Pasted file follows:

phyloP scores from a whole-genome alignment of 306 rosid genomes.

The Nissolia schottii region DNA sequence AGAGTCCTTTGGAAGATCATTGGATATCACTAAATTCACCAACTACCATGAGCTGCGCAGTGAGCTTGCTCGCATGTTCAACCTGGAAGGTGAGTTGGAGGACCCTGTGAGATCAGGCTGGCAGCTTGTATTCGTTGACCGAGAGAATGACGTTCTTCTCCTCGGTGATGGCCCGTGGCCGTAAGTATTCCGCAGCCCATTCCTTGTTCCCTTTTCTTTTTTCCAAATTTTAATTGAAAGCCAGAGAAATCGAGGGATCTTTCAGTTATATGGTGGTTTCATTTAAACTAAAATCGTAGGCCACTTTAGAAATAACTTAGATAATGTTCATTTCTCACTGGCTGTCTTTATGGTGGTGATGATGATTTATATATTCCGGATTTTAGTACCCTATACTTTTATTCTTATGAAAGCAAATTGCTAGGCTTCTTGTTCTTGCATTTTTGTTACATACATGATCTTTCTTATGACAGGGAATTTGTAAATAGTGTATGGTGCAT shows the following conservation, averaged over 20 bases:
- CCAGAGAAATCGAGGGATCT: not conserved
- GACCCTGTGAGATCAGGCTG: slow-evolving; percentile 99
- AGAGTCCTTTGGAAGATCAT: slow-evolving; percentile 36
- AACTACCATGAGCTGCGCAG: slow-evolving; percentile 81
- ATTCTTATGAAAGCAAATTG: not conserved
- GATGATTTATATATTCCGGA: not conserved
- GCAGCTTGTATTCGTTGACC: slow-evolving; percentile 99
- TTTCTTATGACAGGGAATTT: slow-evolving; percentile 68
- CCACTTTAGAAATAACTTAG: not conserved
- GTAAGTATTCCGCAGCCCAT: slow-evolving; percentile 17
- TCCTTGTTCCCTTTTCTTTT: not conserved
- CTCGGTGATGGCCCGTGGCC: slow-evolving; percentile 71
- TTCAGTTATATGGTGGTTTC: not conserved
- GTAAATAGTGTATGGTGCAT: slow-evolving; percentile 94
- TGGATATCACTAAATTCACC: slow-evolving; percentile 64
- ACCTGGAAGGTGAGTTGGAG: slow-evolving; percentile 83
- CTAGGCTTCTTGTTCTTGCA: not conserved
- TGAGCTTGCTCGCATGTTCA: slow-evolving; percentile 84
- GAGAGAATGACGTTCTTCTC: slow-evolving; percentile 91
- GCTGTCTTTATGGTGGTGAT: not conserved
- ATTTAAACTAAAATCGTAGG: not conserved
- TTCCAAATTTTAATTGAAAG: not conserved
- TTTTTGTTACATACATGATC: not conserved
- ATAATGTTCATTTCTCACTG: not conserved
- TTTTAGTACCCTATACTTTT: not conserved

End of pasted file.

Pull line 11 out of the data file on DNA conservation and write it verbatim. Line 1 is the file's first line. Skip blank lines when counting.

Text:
- CCACTTTAGAAATAACTTAG: not conserved